You're going to need to mess with classes a lot to have success in this game, too. The battles are, well, not at all easy. Sure, you have random battles which can be somewhat easy, but story battles will, more often than not, chew you up and spit you right out. You have to be smart in these battles – your enemies will often gun for mages, for example. So, instead of hanging your mage back, you can use them as a distraction if the fight is almost over. Even then, though, you have to be careful – after three turns of sitting there dead, enemies and party members will 'crystallize'. Resurrecting them will reset the timer if they die again, which means you'll need to have at least a couple of characters with the item ability so that they can drop a phoenix down on a nearby dead ally. This is vital – if they crystallize, they're gone forever. No going to a church or anything to get them back.
As I said, though, enemies can crystallize too, and this leads to some fun little strategies in fights. See, when you pick up a crystal, you have a chance to get all the abilities that the enemy had. So, if you were to kill, say, a Black Mage and then went to pick up his crystal, there could be some nice spells in it. I managed to get all of the second level magic spells from one crystal on my Black Mage, which saved me a ton of job points and let me make a beeline for the third level spells. You'll find yourself trying to pin a single enemy away from the fight at times while his buddies crystallize, too. Be careful, though, as the enemies seem to have an infinite amount of phoenix downs. One fight saw an enemy dragoon resurrected like 10 times (while my thief kept stabbing him when he got up).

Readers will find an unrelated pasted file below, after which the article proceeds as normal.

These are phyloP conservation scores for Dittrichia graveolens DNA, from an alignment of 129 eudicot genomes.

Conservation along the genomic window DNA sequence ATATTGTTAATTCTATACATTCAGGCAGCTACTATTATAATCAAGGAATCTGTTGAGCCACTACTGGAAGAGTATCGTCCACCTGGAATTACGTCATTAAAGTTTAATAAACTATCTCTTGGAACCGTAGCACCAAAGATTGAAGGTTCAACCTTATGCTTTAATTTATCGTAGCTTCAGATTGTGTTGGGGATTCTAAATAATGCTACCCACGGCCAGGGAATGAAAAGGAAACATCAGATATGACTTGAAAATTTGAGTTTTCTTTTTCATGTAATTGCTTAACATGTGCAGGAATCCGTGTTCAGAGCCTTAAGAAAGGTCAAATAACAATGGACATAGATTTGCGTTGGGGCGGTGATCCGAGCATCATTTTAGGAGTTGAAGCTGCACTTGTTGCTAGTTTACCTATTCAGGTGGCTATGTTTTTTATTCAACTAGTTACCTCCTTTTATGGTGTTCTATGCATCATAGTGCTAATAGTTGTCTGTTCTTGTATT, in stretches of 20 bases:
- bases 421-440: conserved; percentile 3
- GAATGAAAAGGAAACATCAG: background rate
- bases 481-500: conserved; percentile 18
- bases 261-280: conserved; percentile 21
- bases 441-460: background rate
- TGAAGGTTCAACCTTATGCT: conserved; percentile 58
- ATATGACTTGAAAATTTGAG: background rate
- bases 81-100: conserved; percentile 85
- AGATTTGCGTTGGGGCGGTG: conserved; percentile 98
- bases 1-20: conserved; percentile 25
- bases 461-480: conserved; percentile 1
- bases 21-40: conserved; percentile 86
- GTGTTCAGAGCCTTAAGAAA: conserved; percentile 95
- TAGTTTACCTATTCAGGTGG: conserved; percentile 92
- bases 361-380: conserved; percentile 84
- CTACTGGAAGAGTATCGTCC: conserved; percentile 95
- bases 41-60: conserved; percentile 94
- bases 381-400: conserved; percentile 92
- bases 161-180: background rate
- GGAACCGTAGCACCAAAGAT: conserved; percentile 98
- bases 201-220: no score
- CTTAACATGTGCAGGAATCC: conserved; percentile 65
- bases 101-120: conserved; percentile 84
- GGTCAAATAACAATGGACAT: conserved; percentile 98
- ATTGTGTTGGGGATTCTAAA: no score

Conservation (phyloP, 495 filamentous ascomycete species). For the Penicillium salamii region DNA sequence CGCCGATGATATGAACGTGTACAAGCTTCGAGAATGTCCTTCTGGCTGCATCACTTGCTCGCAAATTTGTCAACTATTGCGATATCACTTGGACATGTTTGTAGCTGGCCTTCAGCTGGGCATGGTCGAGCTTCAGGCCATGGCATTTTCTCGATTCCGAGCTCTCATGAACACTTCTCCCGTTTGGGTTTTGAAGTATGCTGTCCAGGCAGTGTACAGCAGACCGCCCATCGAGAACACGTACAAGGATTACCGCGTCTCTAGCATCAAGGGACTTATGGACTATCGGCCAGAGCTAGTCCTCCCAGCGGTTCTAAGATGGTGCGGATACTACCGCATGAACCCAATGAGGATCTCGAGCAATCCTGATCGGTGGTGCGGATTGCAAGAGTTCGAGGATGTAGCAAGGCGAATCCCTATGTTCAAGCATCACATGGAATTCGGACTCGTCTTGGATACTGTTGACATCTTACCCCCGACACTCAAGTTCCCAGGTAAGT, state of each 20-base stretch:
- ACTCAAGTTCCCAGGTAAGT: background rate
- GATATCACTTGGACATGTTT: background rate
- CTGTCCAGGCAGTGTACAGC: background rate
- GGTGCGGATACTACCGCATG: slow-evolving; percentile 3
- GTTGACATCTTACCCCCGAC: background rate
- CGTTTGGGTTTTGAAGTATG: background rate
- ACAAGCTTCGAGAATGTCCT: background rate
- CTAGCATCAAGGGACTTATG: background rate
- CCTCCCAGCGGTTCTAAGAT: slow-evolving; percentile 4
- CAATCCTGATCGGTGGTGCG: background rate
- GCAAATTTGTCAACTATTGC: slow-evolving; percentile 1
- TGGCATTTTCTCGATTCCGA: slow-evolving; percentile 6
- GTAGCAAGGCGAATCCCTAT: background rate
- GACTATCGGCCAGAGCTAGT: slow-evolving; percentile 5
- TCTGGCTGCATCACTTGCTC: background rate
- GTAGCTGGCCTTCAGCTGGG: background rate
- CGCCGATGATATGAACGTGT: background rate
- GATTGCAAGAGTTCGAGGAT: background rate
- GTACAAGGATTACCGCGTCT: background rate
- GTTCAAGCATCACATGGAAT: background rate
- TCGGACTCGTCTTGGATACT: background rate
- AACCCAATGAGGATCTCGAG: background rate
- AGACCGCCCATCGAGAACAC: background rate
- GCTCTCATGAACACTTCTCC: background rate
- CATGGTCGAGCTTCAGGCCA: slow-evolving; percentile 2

Movement between areas to get to these fights is done via a simple overworld map. Pick an area and you'll run right to it. If you go over a non-town, there will be a chance of a random battle, though these don't seem to happen too terribly often. You can do a lot on this overhead map – you can shift around equipment, change your job, learn new abilities, read up on in-game lore and save, among other things. The menu system for all of this stuff works pretty well, with it taking no more than a few button presses to get almost anywhere.
Sadly, I didn't know anyone to play multiplayer with, so I couldn't test that. However, I've spoken to a few people who have played it, and heard it is pretty fun. You can either fight against a party of your buddy's, or you can do a multiplayer mission where you'll team up (or sabotage the mission, whatever, floats your boat). It sounds pretty fun and I'm hoping to find some other people that not only own a PSP, but also own War of the Lions as well.
Overall, War of the Lions is definitely a fun play through for anyone that has yet to try the game. It is, quite possibly, the most popular strategy RPG of all time and with very good reason. The battles are difficult but beatable, the job system is open to any type of gamer, be you a powergamer that wants to max levels or just go through the game and the story is quite fun to follow. For those that have played before, the two grind-centric classes (Onion Knight and Dark Knight, which I've still yet to unlock) are said to be really fun to toy around with, and the cutscenes/new translation are also really well done.
For anyone that is either waiting for a certain remake of another popular Strategy RPG, I can't recommend War of the Lions enough, especially if you missed Final Fantasy Tactics the first go round. Even if you didn't, you should still pick this up.